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Air Force football has had few answers for New Mexico's speed

October 12, 2016 Updated: October 12, 2016 at 6:07 pm
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New Mexico's Jhurell Pressley runs past Air Force defenders on his way to a touchdown during the first half of an NCAA college football game, Saturday, Nov. 28, 2015, in Albuquerque, N.M. (AP Photo/Juan Labreche)

Every Air Force defensive player asked about New Mexico this week included one common term in their response - speed.

Coach Troy Calhoun was basically a human thesaurus on the subject.

"They have absolutely, tremendous acceleration and explosive speed," Calhoun said. "When there's a crease where they go, a lot of times they do not get caught."

The Falcons see running attacks all the time. They play Army and Navy every year. But what New Mexico does produces drastically different results.

Consider the big plays on the ground. Army and Navy have combined for six carries of 20 or more yards against Air Force over their past two meetings in each series, a span of 16 quarters.

New Mexico had six 20-yard gains last year against the Falcons. Four came in the first half.

"One little hole and they'll pop out and gain, like, 50 yards," Air Force nose guard Lochlin Deeks said.

Over the past 29 games, only California - behind quarterback Jared Goff, the No. 1 pick in the NFL draft - has gained more yardage against Air Force than New Mexico's 512 a year ago. The Lobos have averaged 41 points against the Falcons in the past three years. The teams have split four shootouts since coach Bob Davie arrived in Albuquerque, with the home team winning each time.

The Lobos have four players this year averaging at least 6.1 yards per carry. Teryon Gipson leads the bunch with 12.9 yards per attempt on 31 carries.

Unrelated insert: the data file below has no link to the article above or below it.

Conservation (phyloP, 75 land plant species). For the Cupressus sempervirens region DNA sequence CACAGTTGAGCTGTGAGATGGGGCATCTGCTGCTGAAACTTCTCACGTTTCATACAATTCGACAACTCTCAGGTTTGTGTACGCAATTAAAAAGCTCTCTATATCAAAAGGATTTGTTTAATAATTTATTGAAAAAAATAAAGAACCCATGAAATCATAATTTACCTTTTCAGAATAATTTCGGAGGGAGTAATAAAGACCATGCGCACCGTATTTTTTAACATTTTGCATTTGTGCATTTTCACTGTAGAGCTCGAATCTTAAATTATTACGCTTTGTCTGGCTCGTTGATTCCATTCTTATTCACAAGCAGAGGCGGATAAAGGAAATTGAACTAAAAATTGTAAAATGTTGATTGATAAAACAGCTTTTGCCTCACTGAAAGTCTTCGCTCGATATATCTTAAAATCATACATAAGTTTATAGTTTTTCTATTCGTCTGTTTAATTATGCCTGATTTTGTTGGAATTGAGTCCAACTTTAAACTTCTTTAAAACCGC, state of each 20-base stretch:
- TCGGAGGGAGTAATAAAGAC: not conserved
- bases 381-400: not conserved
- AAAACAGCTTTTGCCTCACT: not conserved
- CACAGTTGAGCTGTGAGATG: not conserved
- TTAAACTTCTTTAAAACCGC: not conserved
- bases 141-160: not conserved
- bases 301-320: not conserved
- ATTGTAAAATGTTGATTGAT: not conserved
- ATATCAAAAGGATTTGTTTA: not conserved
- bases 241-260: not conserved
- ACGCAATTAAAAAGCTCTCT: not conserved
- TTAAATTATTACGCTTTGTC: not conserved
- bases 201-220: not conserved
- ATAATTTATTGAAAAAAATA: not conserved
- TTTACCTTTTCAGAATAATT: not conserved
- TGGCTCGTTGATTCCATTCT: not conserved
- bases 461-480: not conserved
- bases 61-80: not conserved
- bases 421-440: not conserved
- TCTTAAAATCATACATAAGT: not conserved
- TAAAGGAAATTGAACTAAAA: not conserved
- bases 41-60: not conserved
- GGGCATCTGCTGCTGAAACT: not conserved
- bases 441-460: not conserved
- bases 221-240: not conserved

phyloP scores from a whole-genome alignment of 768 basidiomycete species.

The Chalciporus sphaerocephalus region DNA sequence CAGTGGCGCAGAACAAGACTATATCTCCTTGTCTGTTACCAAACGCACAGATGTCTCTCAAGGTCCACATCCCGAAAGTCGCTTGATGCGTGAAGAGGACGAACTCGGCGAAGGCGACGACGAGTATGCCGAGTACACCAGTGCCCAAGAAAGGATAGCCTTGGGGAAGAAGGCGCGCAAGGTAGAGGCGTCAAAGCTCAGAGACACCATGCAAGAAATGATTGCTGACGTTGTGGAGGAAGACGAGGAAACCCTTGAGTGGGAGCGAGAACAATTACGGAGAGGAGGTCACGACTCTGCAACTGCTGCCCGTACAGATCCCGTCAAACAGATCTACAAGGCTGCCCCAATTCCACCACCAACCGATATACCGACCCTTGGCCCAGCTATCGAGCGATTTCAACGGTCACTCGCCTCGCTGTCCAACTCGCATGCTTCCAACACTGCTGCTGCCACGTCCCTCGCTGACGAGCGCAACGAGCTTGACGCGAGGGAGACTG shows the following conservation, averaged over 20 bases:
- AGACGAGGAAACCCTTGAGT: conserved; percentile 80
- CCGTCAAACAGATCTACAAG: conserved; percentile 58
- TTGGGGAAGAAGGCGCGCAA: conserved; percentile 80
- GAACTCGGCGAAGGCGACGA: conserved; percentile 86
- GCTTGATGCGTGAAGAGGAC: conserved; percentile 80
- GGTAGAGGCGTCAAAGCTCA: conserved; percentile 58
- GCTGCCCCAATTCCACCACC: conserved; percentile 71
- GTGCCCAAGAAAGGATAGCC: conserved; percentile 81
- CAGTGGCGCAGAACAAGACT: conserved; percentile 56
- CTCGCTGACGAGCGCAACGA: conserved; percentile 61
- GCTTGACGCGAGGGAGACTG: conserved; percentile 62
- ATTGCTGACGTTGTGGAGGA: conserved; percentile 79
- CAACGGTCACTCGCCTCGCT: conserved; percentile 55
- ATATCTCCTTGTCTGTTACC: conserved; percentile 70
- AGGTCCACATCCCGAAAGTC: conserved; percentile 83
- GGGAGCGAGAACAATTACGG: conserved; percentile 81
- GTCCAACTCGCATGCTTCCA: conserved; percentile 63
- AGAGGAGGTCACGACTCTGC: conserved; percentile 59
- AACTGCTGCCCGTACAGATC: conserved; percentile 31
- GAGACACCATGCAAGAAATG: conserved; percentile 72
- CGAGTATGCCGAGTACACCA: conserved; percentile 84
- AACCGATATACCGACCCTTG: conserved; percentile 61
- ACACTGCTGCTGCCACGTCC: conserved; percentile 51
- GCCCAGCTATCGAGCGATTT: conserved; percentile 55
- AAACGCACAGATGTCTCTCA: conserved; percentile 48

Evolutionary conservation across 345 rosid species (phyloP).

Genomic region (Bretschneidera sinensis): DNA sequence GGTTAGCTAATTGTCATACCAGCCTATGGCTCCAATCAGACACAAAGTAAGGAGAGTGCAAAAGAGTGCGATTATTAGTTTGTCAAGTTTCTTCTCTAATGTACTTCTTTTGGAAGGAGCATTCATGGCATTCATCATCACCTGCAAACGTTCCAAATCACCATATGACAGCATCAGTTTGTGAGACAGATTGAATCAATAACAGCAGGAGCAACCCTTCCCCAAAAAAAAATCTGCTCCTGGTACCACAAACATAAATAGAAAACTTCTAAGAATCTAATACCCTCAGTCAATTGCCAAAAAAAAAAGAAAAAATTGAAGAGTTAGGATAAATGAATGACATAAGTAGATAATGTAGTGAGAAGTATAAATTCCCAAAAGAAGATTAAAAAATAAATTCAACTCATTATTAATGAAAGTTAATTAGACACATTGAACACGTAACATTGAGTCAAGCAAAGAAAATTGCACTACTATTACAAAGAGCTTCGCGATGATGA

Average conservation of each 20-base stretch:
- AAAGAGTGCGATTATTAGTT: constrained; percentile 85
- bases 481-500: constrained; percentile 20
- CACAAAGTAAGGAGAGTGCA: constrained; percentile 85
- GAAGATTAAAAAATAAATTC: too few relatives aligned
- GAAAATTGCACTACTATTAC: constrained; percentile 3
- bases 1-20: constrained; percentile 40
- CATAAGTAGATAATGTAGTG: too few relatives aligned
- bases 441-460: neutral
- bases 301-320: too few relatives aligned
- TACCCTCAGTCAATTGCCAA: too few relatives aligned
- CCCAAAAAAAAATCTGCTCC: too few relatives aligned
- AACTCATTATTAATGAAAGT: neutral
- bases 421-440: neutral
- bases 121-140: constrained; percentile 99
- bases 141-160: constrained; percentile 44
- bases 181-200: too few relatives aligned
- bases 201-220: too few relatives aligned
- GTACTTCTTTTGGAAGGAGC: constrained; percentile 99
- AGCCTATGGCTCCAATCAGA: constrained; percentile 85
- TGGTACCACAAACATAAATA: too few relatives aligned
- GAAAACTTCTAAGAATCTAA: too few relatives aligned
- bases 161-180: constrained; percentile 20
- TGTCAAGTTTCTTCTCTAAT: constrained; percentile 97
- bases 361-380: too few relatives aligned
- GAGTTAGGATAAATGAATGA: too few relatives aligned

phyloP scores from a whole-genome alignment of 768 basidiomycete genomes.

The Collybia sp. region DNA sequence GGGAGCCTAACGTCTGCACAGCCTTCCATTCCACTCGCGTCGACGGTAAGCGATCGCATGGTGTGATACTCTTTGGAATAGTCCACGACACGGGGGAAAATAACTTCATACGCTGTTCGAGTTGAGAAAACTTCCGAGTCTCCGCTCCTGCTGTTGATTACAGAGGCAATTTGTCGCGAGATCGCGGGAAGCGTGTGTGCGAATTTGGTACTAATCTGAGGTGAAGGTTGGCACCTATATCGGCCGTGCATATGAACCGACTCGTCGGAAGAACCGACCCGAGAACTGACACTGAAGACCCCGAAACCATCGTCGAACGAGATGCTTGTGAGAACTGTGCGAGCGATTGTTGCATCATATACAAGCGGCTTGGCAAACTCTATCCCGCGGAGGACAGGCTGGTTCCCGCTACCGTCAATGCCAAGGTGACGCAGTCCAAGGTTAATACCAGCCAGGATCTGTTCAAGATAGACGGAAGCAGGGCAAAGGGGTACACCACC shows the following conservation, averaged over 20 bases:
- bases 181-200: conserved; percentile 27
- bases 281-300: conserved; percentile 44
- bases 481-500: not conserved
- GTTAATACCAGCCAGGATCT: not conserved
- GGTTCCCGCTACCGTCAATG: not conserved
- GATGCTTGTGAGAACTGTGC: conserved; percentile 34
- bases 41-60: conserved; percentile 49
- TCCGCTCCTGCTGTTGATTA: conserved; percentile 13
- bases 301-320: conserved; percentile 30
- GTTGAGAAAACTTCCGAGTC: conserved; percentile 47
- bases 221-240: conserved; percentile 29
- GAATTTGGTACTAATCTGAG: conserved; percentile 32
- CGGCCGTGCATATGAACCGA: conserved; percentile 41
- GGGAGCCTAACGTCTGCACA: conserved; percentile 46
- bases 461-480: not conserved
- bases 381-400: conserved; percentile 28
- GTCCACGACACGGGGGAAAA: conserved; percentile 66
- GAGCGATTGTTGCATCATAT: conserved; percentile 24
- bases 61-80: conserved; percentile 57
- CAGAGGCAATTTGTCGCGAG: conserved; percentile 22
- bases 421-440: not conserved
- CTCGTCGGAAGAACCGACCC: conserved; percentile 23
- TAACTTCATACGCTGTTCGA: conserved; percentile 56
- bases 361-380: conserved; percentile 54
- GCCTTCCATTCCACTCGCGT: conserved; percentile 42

"They will be, position for position for position, the fastest team we play," defensive coordinator Steve Russ said.

What makes New Mexico so different from Army and Navy starts with the alignment. While the service academies operate under center, the Lobos line up with two running backs near the quarterback in the shotgun. While the service academies use that tight formation to create misdirection and confusion, New Mexico runs at the defense. Quickly.

Really, it's the speed that makes the difference. And that's why the Falcons are gearing up for a battle despite New Mexico's struggles this season that include losses to New Mexico State, Rutgers and a 49-7 deficit last week in a 49-21 blowout loss to at home to Boise State.

The Lobos hold the nation's top running attack with 354 yards per game. Air Force's defense ranks No. 2 against the run at 80.2.

"We are very attentive to detail, playing them," linebacker Grant Ross said. "We all know if you miss one assignment, one gap, that can go for a long ways."

The silver lining for Air Force is that New Mexico has had few answers for its offense as well. The Falcons have scored at least 35 points in six of the past seven meetings in this series.

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